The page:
John Bicknell was also the common ancestor of our family. At the death of his father he was twelve years of age. Where and how he lived during the remainder of his minority we do not know, but we infer that he had such opportunities for education as the country afforded; and as his occupation was that of a carpenter, it is probable at a suitable age he was apprenticed to the seven years’ service according to the customs of the time.

I find no record of his first marriage, but learn that his wife’s name was Mary, by the record of the births of his children. His marriage would seem to have taken place about the year 1650, when he was twenty-six years old. They had three children, Mary, who married John Dyer, John3 and Naomi. Mary, his wife, died in 1658, March 25, and he married another Mary, the daughter of Richard Porter of Weymouth,— an excellent genealogy of whose family has been compiled and recently published by a descendant, the Hon. J. W. Porter, of Burlington, Me.

The children by this second marriage were eight, three sons and five daughters, making the whole number of his children eleven, Ruth3 married James Richards and Mary3 married Maurice Trufant. Of the other daughters there appears to be no recorded account of either marriage or death.

John Bicknell died probably the last of the year 1678, as his will is dated November 6, 1678, and allowed January 20, 1679. In this will he names his wife Mary, and his son John3 to be executors. He gives all his estate to his wife (except twenty acres and one and one-half acres of salt meadow which he gives to his son John) so long as she shall remain his widow, to bring up the children to the age of twenty~one.* He mentions no child by name except John3

He gives to his daughters 15 each and to the three children of John Dyer, viz: John Dyer, Thomas Dyer and Benjamin Dyer 5 each; being his grandchildren.

From the evidence we now have, it would seem that John Bicknell’s homestead was that now owned and occupied by a descendant Thomas Bicknell. It is situated on Sea street near the corner of Bridge street. It was the homestead of his son John3, and after his death it was conveyed by John4, Zachariah4 and Ebenezer4, sons of John3 to their brother Benjamin4, from whom it has come in the direct line of descent to the present owner.

John Bicknell3 died at the early age of fifty-four years, just after filling the responsible and honorable office of representative for the town of Weymouth, to the house of deputies of the Massachusetts Bay Colony.

By inheritance, industry and prudence he seems to have acquired a considerable estate, and by his good character, the confidence and esteem of his fellow-citizens. We have no details of particular actions or deeds by which we can form our opinions of his worth, but can only judge him by the work done by the community of which he was a part, and by whom he was found worthy of confidence and trust.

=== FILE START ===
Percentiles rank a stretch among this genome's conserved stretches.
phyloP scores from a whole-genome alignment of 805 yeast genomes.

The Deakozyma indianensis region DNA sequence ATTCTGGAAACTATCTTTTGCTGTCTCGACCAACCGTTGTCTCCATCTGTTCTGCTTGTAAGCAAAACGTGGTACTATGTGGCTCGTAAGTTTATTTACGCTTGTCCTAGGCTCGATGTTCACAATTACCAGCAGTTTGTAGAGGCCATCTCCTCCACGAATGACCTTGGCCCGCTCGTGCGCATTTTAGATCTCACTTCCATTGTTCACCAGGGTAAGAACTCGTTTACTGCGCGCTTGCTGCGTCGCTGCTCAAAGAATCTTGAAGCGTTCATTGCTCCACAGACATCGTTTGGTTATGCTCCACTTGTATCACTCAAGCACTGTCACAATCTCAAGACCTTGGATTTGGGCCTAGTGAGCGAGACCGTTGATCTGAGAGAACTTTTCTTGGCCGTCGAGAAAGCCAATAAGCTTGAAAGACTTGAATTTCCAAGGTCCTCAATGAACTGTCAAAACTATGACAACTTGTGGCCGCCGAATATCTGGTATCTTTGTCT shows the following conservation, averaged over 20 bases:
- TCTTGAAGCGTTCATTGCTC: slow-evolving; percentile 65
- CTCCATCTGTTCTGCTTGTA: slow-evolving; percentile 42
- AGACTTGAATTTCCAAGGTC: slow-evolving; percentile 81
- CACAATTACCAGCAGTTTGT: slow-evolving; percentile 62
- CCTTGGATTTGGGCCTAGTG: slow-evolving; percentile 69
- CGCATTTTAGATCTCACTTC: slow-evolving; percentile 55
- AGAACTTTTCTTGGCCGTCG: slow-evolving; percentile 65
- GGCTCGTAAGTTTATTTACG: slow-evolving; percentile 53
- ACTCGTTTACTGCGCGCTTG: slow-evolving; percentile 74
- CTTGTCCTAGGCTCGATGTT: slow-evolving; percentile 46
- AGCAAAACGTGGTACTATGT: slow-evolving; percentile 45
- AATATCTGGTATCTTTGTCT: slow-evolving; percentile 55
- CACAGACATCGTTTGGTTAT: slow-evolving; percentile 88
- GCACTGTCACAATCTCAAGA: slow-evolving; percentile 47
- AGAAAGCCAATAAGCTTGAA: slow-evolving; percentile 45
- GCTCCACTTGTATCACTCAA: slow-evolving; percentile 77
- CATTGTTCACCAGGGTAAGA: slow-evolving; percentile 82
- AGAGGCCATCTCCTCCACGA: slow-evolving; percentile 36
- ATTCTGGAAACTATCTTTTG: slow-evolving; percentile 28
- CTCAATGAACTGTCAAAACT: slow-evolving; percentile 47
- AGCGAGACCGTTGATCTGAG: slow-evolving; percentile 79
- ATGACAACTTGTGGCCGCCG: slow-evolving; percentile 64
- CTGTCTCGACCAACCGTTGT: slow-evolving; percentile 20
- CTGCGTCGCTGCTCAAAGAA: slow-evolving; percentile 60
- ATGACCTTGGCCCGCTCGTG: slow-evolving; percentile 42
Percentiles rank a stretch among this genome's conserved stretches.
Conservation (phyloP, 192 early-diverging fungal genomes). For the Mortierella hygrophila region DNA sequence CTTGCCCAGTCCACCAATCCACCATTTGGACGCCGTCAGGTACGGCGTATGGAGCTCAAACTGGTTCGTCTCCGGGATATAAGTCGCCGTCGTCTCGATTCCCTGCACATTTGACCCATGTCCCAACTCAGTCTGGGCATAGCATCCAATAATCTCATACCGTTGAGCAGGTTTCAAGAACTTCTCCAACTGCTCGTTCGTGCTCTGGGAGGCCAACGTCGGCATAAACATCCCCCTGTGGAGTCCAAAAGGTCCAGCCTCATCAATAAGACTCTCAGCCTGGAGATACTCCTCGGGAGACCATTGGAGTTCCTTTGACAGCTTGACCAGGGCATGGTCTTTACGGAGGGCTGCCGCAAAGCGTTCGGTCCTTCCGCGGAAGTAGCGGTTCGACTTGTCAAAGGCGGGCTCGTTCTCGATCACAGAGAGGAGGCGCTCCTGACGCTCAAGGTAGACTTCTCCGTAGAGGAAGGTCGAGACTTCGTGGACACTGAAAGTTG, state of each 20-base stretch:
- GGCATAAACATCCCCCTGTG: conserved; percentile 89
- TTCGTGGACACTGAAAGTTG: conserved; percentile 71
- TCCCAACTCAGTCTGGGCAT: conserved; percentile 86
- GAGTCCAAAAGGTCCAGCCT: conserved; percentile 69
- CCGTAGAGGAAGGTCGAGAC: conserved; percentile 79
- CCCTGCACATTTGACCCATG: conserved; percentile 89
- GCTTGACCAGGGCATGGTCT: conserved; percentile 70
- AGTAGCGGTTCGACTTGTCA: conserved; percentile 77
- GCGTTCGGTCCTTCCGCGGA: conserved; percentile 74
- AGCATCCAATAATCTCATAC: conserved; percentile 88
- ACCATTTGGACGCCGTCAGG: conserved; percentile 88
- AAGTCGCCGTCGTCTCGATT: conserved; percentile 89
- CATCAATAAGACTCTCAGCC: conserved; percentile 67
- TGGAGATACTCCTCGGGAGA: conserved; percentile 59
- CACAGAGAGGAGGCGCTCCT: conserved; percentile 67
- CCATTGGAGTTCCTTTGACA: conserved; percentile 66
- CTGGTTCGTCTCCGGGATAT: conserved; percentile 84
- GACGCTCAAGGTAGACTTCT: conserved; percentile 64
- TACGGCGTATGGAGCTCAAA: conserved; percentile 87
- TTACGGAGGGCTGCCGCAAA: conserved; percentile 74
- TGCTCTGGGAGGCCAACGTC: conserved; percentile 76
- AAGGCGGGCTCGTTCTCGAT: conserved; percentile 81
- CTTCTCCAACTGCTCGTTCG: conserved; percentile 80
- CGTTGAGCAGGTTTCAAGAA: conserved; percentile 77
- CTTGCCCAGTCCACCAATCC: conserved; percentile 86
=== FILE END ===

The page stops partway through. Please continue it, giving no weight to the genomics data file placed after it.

The period of his life covered the years of the formation of our most important institutions, and as we recede from that time our wonder grows that our forefathers were gifted with the knowledge and prudence demanded by the occasion.

A glance at a few of these questions may serve to refresh our minds with the character of their work, and enable us the better to appreciate it. Among the earlier measures requiring action were the enlargement of their company by the admission of members and determining a rule of qualification for such membership. The institution of the representative system when the plantations had become so many as to make meetings of the whole body of freemen for the transaction of business inconvenient. The formation of two distinct bodies in the government the magistrates and the deputies with their separate and concurrent powers. The powers and privileges which the people themselves in their several local plantations should have and enjoy, both in secular and ecclesiastical affairs. The granting of the lands among proprietors with incorporated powers and the tenure by which these lands should be held by the individual members, the mode of conveyance and the laws of descent,— all of these questions came up to be wrought by thought and agitation into their proper place, in their system of government. That the consideration of these and other important questions was attended with much difference of opinion and that the discussion or " agitating of the question," as our fathers were pleased to term it, gave rise to much warmth of feeling and sometimes to seeming harshness of action,— we have only to recur to the banishment of Roger Williams,— the great Antinomian controversy and the consequent banishment of Mrs. Hutchinson and Mr. Wheelwright and others ;—and even the training field in the neighboring town of Hingham, has become memorable in history as the scene of the earliest rebellion,—and as the occasion of "agitating" the proper bounds of the authority of the magistrates and the liberty of the people.